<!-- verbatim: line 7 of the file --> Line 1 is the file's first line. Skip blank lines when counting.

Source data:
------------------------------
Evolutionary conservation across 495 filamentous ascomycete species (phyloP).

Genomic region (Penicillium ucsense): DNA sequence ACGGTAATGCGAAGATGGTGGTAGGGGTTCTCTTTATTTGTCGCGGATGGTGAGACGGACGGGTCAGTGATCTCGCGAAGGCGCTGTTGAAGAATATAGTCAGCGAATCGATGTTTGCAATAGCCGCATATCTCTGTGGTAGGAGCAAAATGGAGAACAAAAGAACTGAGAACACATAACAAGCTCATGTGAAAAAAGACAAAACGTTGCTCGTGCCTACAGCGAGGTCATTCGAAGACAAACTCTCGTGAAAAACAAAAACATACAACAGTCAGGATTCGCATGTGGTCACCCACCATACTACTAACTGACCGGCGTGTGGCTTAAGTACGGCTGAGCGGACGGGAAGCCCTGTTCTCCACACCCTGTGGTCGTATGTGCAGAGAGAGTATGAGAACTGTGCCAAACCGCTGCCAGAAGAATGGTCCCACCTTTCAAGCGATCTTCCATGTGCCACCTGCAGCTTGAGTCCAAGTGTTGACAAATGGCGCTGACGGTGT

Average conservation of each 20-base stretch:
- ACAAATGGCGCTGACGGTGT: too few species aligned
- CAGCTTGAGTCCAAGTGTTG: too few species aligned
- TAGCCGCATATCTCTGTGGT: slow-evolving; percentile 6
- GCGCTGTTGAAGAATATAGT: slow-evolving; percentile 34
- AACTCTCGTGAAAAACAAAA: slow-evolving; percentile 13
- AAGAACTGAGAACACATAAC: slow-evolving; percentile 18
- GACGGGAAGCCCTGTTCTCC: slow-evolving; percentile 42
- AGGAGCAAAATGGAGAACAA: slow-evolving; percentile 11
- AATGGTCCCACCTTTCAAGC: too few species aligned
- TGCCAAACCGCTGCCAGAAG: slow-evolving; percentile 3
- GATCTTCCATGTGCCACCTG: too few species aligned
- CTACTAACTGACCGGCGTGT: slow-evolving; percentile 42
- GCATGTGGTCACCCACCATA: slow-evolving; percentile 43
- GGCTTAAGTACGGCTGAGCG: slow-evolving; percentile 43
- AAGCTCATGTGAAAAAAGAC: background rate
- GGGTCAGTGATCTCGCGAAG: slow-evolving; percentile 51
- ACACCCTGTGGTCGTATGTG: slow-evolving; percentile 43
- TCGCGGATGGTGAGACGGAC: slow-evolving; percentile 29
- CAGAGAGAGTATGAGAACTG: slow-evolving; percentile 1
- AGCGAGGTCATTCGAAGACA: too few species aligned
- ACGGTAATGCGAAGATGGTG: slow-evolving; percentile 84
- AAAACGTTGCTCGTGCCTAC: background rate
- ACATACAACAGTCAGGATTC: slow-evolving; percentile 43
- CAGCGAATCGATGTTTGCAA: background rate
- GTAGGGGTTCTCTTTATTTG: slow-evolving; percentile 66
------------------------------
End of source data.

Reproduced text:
- GCGCTGTTGAAGAATATAGT: slow-evolving; percentile 34